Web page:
Adult Oriental fruit moths are grey to greyish-brown with brown markings. They are small moths with 1/4"–1/2” wingspans. Larvae are born white and then turn pink to cream-colored. They have dark heads and grow to 1/2” long. Eggs are white and flat.
Oriental fruit moth lifecycle
Female Oriental fruit moths lay up to 200 eggs each spring. Those eggs are laid singly on the underside of leaves and on twigs and they hatch as fruit trees begin to blossom.
Oriental fruit moths overwinter as larvae in protective cocoons which may be found attached to the host tree or nearby on the ground. There can be up to seven generations each year.
Oriental fruit moth management
Checking trees regularly for signs of infestation, starting early in the season, will help keep this pest in check. Pheromone traps can be used to monitor for Oriental fruit moths and disrupt their mating. While commercial growers still rely on broad-spectrum pesticides, home growers can use less destructive insecticides, such as spinosad. Infested plant tissue should be removed and thrown in the garbage.
If their sunny yellow flowers and delicious seeds weren’t reason enough to grow sunflowers, it ends up that small stands of sunflowers will attract Macrocentrus ancylivorus, an Oriental fruit moth parasite. These helpers will also parasitize peach twig borers.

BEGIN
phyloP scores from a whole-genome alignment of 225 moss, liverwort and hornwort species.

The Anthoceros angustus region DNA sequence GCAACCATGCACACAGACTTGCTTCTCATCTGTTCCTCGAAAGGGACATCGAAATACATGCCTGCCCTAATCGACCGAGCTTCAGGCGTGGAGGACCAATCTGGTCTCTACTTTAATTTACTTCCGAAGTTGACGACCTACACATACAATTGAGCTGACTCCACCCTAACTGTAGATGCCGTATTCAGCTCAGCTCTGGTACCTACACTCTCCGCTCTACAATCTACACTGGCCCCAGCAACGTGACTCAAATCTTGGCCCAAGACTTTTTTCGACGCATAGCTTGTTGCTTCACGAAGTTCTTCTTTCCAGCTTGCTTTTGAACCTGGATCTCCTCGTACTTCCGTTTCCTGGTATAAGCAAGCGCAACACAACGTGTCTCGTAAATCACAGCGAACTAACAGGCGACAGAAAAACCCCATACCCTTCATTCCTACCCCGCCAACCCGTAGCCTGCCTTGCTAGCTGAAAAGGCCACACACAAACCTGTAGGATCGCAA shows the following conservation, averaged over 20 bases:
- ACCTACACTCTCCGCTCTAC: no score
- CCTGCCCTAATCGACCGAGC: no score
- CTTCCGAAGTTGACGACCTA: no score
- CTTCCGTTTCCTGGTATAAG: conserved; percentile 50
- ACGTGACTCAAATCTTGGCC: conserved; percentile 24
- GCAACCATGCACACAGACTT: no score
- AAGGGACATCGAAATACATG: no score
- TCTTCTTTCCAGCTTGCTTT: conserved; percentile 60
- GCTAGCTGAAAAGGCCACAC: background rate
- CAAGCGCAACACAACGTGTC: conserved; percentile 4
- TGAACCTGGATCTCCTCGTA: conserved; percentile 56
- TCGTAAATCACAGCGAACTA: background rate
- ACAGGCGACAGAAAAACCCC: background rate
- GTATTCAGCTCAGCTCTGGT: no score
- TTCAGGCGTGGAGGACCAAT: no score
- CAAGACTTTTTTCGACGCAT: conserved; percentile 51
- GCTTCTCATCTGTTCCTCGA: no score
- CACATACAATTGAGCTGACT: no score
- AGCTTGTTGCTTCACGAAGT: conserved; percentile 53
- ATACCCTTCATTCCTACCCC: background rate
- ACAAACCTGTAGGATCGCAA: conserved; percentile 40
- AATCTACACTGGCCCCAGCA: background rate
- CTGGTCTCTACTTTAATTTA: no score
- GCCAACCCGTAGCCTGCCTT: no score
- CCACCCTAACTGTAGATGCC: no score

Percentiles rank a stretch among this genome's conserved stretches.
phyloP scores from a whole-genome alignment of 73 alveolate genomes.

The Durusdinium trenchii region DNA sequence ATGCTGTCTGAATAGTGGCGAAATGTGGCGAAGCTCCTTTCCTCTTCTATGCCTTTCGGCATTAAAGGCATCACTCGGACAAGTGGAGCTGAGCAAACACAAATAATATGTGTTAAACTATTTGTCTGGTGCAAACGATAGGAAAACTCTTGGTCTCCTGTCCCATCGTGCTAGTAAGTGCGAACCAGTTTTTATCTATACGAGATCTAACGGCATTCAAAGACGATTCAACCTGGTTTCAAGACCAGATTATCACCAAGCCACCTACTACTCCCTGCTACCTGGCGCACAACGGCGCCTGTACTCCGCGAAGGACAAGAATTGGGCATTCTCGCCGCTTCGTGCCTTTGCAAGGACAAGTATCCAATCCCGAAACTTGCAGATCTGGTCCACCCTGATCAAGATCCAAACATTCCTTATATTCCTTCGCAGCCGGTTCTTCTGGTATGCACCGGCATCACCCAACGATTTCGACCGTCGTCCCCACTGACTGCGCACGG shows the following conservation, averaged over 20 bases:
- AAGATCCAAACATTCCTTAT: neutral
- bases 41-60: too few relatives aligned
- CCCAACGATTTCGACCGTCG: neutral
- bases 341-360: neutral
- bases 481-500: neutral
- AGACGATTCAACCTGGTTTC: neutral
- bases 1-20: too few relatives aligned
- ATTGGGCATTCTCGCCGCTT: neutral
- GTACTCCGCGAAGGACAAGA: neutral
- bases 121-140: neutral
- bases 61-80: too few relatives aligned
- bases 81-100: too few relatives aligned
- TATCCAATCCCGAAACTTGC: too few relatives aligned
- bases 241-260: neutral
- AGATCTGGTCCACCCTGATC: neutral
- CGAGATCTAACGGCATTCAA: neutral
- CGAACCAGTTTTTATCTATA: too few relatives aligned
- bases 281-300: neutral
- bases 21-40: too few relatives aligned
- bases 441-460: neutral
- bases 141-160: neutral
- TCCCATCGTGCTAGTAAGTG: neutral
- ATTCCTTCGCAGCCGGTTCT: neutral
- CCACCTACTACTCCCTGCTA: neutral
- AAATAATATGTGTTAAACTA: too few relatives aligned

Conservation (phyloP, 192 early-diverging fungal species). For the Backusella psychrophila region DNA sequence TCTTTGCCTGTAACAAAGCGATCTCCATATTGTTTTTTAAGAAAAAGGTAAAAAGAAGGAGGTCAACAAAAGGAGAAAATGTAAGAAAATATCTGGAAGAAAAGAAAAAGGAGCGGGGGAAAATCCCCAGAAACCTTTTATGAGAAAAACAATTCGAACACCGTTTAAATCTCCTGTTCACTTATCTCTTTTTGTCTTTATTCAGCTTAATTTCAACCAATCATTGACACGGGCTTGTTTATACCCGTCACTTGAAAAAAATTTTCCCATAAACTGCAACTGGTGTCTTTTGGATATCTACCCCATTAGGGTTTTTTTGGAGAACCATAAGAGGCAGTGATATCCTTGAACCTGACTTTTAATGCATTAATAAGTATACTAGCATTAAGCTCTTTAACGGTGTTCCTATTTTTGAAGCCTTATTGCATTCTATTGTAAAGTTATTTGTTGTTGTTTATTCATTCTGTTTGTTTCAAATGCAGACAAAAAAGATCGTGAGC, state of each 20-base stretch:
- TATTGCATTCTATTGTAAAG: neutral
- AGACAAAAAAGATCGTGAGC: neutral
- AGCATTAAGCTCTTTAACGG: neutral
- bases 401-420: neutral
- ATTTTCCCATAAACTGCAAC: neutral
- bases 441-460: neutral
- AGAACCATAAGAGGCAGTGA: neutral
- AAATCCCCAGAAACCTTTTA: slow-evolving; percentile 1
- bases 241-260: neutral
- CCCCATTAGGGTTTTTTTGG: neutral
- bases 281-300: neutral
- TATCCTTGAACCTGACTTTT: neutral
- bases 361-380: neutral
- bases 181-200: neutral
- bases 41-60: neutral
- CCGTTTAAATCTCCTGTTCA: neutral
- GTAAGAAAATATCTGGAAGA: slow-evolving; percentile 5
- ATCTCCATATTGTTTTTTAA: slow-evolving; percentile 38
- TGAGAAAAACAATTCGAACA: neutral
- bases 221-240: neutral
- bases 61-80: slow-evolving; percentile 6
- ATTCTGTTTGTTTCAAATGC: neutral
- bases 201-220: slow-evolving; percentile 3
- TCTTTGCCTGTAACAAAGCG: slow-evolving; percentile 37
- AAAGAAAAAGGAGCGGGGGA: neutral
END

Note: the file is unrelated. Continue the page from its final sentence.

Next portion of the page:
European corn borers are the larval form of an unassuming tan moth. This invasive pest bores into all parts of corn, millet, and other grain plants, but that’s not all. If corn isn’t available, these pests will also feed on lima beans, peas, peppers, and potatoes.
As far as I know, this pest is currently only found East of the Rockies, but that may change as early as tomorrow. You may as well learn about it today, wherever you are.
European corn borer identification
Known as the European high-flyer, these moths are one inch long with a one-inch wingspan. Females are tan with light brown markings. Males are smaller, with darker markings. If you see an adult at rest you will be able to see the abdomen sticking out from under the wings. European corn borers (Ostrinia nubilalis) can be dark reddish-brown to pinkish gray. They have brown spots on each segment and are just under one-inch long.
European corn borer lifecycle
European high-flyers lay clusters of whitish-yellow eggs on corn and other host plants, usually on the underside of leaves. Females lay two clusters of eggs each night over 10 days. This translates into 400–600 eggs per adult female.